- The Washington Times - Wednesday, September 24, 2008


His resume reveals involvement in eight presidential campaigns, starting in 1976, focusing particularly on debate preparation.

He played the role of George H.W. Bush in mock debates with Geraldine Ferraro in 1984 and Michael Dukakis in 1988.

In 2000 and 2004, respectively, he assumed the persona of Dick Cheney in practice debates with Joe Lieberman and John Edwards.

For more than 20 times during the 1992 campaign he sparred with Bill Clinton in his debate preparation; in 2008, he assisted Hillary Rodham Clinton as she geared up for a whopping 23 primary debates.

Curious where he stood this week, Inside the Beltway reached Washington lawyer Robert B. Barnett at his Williams & Connolly office, and while he’s not playing the part of John McCain as Barack Obama undergoes three days of preparation for Friday’s first presidential debate, at the University of Mississippi, he assured us that he is involved in other capacities. He declined to be specific.

Alan Schroeder, author of “Presidential Debates: 50 Years of High-Risk TV,” and an associate professor at Northeastern University, told this columnist in a telephone interview from Boston: “Barnett probably has been the stand-in debater for more candidates than anyone in history.”

Washington lawyer Greg Craig, a former Clinton administration official, instead has the honor of playing Mr. McCain this week.

Meanwhile, if only for a few hours, prominent black Republican Michael S. Steele, Maryland’s former lieutenant governor, will become Mr. Obama as Mr. McCain prepares for the debate.


“When there is a fire in your kitchen threatening to burn down your home, you don’t want someone stopping the firefighters on the way and demanding they hand out smoke detectors first or lecturing you about the hazards of keeping paint in the basement. You want them to put out the fire before it burns down your home and everything you have saved for your whole life.”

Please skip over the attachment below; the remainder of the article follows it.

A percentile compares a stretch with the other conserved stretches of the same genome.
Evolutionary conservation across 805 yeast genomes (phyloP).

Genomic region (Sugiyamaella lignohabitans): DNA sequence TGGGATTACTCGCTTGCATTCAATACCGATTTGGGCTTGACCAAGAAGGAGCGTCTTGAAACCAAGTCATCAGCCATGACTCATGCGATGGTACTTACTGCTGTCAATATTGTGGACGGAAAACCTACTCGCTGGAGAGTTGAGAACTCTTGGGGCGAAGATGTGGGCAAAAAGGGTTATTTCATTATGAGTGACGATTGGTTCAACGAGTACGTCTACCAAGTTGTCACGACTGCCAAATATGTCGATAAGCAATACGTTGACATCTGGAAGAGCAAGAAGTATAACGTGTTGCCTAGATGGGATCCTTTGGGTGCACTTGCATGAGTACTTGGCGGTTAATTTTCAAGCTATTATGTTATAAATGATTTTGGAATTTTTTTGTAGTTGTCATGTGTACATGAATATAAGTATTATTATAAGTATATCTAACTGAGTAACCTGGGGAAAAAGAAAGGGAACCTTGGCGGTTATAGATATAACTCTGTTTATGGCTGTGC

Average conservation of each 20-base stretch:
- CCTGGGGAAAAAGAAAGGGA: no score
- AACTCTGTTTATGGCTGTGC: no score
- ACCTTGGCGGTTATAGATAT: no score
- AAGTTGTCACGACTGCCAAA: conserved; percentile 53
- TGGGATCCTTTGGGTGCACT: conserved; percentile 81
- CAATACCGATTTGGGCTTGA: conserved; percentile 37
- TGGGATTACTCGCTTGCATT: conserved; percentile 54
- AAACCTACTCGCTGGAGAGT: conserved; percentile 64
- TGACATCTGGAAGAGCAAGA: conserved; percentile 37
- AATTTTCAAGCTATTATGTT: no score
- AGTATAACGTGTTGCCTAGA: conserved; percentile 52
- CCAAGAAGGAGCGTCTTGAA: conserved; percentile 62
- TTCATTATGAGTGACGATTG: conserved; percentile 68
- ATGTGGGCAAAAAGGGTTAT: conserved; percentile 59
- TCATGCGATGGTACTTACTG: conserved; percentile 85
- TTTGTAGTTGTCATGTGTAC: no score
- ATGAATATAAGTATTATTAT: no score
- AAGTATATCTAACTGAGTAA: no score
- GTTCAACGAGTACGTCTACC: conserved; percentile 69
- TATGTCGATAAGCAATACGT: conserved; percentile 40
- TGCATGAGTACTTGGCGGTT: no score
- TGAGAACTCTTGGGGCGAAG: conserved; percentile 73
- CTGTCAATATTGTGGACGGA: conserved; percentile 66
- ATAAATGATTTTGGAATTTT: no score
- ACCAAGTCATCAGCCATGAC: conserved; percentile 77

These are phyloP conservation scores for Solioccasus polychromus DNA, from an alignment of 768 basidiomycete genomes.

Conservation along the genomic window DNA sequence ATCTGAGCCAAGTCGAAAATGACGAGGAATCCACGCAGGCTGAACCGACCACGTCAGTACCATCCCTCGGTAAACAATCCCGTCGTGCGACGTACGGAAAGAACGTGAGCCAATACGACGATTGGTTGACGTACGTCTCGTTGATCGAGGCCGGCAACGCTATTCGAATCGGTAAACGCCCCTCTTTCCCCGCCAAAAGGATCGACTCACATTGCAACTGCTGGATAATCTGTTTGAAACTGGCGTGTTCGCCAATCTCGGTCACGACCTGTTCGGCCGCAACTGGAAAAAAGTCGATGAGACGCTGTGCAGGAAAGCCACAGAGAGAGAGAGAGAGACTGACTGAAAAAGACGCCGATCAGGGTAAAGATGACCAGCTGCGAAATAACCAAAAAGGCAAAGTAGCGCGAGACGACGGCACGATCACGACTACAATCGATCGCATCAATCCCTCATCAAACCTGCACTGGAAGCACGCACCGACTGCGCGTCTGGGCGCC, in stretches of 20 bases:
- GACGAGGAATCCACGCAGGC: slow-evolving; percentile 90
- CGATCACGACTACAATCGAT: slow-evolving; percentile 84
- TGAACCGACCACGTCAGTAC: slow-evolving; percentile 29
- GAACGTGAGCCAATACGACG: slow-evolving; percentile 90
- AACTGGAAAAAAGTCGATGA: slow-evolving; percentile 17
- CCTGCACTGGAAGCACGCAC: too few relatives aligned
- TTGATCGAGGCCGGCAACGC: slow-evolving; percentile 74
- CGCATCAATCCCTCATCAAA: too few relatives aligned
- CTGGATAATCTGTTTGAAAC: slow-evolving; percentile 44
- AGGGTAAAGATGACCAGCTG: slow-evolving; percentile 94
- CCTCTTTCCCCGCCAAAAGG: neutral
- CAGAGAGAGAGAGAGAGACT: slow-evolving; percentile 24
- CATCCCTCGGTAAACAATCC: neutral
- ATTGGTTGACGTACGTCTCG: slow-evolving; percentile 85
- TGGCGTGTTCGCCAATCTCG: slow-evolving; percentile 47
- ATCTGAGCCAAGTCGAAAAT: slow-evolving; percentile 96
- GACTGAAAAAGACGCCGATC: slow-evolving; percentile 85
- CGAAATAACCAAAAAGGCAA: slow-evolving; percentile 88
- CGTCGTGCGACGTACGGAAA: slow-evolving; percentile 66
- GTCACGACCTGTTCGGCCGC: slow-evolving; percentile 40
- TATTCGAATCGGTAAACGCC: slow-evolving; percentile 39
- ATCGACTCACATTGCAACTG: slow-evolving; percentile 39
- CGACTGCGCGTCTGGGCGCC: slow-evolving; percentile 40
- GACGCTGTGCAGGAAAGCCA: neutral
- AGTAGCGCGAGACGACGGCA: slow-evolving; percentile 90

-Sen. Mitch McConnell, Kentucky Republican, addressing the current economic crisis and why Congress must take immediate action to try to head off a serious blow to Main Street and this columnist’s 401(k).


Portion of the laws passed by the current Congress that have involved the renaming of post offices: 1/4

-Harper’s Index, October 2008


Members of the U.S. Senate and their staffs are told of rules and policies, some new and effective immediately, surrounding the use of the U.S. Senate Internet Service, including Web sites, electronic mail, blogs, podcasting and streaming media.

Be advised, ladies and gentlemen:

1. “Matter which constitutes or includes any article, account, sketch, narration or other text laudatory and complimentary of any senator on a purely personal or political basis rather than on the basis of performance of official duties as a senator is prohibited.”

2. “Reports of how or when a senator, the senator’s spouse or any other member of the senator’s family spends time other than in the performance of, or in connection with, the legislative, representative and other official functions of such senator is prohibited.”

3. “Any transmission expressing holiday greetings from a senator is prohibited. This prohibition does not preclude an expression of holiday greetings at the commencement or conclusion of an otherwise proper transmission.”


Wait until you get a load of the “Saratini” concoction that Republican activist LaDonna Hale Curzon is urging fellow female supporters of Alaska Gov. Sarah Palin (“Team Sarah,” the ladies call themselves) to serve at local debate-watch parties on Oct. 2, when the Republican vice-presidential nominee goes face to face against Democratic Sen. Joseph R. Biden Jr. of Delaware.

Mix 1 ounce of Glacier Bay vodka (in honor of Alaska) with 2 ounces of champagne (in honor of her classiness).

Add a few drops of lipstick-red cranberry juice (in honor of the Red States and lipstick).

Shake and pour into a martini glass. Garnish with a silver bullet (in honor of her lifetime NRA membership).

Stir with a miniature plastic hockey stick swizzler (in honor of her “hockey mom” status).

Chase with a Moosehead beer (in honor of her moose-hunting abilities).

• John McCaslin can be reached at 202/636-3284 or Jim Mccaslin.

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